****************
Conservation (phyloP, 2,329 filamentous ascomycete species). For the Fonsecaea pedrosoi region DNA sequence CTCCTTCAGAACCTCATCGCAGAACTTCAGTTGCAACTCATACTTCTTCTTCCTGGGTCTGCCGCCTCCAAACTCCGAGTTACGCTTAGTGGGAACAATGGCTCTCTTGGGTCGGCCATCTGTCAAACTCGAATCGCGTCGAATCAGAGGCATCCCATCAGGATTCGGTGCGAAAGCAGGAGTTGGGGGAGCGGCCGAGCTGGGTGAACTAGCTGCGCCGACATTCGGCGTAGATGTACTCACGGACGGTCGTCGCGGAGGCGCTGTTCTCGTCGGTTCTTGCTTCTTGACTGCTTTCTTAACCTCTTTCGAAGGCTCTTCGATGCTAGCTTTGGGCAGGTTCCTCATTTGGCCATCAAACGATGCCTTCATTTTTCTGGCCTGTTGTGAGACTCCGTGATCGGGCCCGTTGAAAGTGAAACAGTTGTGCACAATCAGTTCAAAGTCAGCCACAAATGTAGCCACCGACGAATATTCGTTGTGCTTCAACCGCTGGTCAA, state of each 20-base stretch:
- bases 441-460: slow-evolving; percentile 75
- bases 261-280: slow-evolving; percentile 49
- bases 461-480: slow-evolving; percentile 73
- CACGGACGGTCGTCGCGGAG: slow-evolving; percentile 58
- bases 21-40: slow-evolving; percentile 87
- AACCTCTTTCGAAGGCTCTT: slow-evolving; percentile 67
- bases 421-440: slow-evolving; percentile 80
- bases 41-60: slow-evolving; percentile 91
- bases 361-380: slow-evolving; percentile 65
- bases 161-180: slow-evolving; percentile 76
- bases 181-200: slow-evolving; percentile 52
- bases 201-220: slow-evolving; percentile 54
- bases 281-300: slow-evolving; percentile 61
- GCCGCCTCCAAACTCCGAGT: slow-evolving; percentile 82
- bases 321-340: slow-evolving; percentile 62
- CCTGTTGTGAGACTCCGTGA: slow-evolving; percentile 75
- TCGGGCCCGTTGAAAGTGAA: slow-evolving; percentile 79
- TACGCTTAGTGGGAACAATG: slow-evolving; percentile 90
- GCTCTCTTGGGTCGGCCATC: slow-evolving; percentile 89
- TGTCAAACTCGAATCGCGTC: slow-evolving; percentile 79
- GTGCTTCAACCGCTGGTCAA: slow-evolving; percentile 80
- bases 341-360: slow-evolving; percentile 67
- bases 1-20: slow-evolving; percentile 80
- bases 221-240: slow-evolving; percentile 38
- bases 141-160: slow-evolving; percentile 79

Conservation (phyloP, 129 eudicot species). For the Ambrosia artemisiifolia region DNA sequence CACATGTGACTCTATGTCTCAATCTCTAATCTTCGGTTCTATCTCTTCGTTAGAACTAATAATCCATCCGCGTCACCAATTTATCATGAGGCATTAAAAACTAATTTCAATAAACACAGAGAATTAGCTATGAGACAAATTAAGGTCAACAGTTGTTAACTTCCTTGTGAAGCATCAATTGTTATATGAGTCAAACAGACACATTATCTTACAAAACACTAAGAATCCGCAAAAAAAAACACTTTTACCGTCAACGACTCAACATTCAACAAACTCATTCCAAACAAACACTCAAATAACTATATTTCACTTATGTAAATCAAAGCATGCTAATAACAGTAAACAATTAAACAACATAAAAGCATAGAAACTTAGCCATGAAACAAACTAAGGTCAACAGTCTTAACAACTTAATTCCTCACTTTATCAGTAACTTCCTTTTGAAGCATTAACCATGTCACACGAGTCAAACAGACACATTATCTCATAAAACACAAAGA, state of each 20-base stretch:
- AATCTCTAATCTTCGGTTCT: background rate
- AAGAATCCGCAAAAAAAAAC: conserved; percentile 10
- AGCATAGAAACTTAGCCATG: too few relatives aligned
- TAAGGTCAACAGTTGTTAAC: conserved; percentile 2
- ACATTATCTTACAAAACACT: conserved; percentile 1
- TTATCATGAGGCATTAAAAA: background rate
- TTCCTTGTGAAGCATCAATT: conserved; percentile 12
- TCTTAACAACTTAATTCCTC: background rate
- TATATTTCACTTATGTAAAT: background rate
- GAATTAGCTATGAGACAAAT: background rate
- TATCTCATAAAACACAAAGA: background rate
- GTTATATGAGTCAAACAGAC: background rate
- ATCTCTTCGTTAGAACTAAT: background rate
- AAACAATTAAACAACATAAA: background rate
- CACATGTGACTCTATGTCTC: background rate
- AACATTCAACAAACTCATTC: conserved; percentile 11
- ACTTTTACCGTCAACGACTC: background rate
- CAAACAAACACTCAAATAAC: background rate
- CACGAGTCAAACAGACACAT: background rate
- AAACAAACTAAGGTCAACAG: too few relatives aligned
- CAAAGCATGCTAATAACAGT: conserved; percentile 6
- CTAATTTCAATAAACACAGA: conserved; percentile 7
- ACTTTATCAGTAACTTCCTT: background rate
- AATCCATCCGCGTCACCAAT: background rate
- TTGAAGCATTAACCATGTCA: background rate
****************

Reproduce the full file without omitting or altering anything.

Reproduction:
Conservation (phyloP, 2,329 filamentous ascomycete species). For the Fonsecaea pedrosoi region DNA sequence CTCCTTCAGAACCTCATCGCAGAACTTCAGTTGCAACTCATACTTCTTCTTCCTGGGTCTGCCGCCTCCAAACTCCGAGTTACGCTTAGTGGGAACAATGGCTCTCTTGGGTCGGCCATCTGTCAAACTCGAATCGCGTCGAATCAGAGGCATCCCATCAGGATTCGGTGCGAAAGCAGGAGTTGGGGGAGCGGCCGAGCTGGGTGAACTAGCTGCGCCGACATTCGGCGTAGATGTACTCACGGACGGTCGTCGCGGAGGCGCTGTTCTCGTCGGTTCTTGCTTCTTGACTGCTTTCTTAACCTCTTTCGAAGGCTCTTCGATGCTAGCTTTGGGCAGGTTCCTCATTTGGCCATCAAACGATGCCTTCATTTTTCTGGCCTGTTGTGAGACTCCGTGATCGGGCCCGTTGAAAGTGAAACAGTTGTGCACAATCAGTTCAAAGTCAGCCACAAATGTAGCCACCGACGAATATTCGTTGTGCTTCAACCGCTGGTCAA, state of each 20-base stretch:
- bases 441-460: slow-evolving; percentile 75
- bases 261-280: slow-evolving; percentile 49
- bases 461-480: slow-evolving; percentile 73
- CACGGACGGTCGTCGCGGAG: slow-evolving; percentile 58
- bases 21-40: slow-evolving; percentile 87
- AACCTCTTTCGAAGGCTCTT: slow-evolving; percentile 67
- bases 421-440: slow-evolving; percentile 80
- bases 41-60: slow-evolving; percentile 91
- bases 361-380: slow-evolving; percentile 65
- bases 161-180: slow-evolving; percentile 76
- bases 181-200: slow-evolving; percentile 52
- bases 201-220: slow-evolving; percentile 54
- bases 281-300: slow-evolving; percentile 61
- GCCGCCTCCAAACTCCGAGT: slow-evolving; percentile 82
- bases 321-340: slow-evolving; percentile 62
- CCTGTTGTGAGACTCCGTGA: slow-evolving; percentile 75
- TCGGGCCCGTTGAAAGTGAA: slow-evolving; percentile 79
- TACGCTTAGTGGGAACAATG: slow-evolving; percentile 90
- GCTCTCTTGGGTCGGCCATC: slow-evolving; percentile 89
- TGTCAAACTCGAATCGCGTC: slow-evolving; percentile 79
- GTGCTTCAACCGCTGGTCAA: slow-evolving; percentile 80
- bases 341-360: slow-evolving; percentile 67
- bases 1-20: slow-evolving; percentile 80
- bases 221-240: slow-evolving; percentile 38
- bases 141-160: slow-evolving; percentile 79

Conservation (phyloP, 129 eudicot species). For the Ambrosia artemisiifolia region DNA sequence CACATGTGACTCTATGTCTCAATCTCTAATCTTCGGTTCTATCTCTTCGTTAGAACTAATAATCCATCCGCGTCACCAATTTATCATGAGGCATTAAAAACTAATTTCAATAAACACAGAGAATTAGCTATGAGACAAATTAAGGTCAACAGTTGTTAACTTCCTTGTGAAGCATCAATTGTTATATGAGTCAAACAGACACATTATCTTACAAAACACTAAGAATCCGCAAAAAAAAACACTTTTACCGTCAACGACTCAACATTCAACAAACTCATTCCAAACAAACACTCAAATAACTATATTTCACTTATGTAAATCAAAGCATGCTAATAACAGTAAACAATTAAACAACATAAAAGCATAGAAACTTAGCCATGAAACAAACTAAGGTCAACAGTCTTAACAACTTAATTCCTCACTTTATCAGTAACTTCCTTTTGAAGCATTAACCATGTCACACGAGTCAAACAGACACATTATCTCATAAAACACAAAGA, state of each 20-base stretch:
- AATCTCTAATCTTCGGTTCT: background rate
- AAGAATCCGCAAAAAAAAAC: conserved; percentile 10
- AGCATAGAAACTTAGCCATG: too few relatives aligned
- TAAGGTCAACAGTTGTTAAC: conserved; percentile 2
- ACATTATCTTACAAAACACT: conserved; percentile 1
- TTATCATGAGGCATTAAAAA: background rate
- TTCCTTGTGAAGCATCAATT: conserved; percentile 12
- TCTTAACAACTTAATTCCTC: background rate
- TATATTTCACTTATGTAAAT: background rate
- GAATTAGCTATGAGACAAAT: background rate
- TATCTCATAAAACACAAAGA: background rate
- GTTATATGAGTCAAACAGAC: background rate
- ATCTCTTCGTTAGAACTAAT: background rate
- AAACAATTAAACAACATAAA: background rate
- CACATGTGACTCTATGTCTC: background rate
- AACATTCAACAAACTCATTC: conserved; percentile 11
- ACTTTTACCGTCAACGACTC: background rate
- CAAACAAACACTCAAATAAC: background rate
- CACGAGTCAAACAGACACAT: background rate
- AAACAAACTAAGGTCAACAG: too few relatives aligned
- CAAAGCATGCTAATAACAGT: conserved; percentile 6
- CTAATTTCAATAAACACAGA: conserved; percentile 7
- ACTTTATCAGTAACTTCCTT: background rate
- AATCCATCCGCGTCACCAAT: background rate
- TTGAAGCATTAACCATGTCA: background rate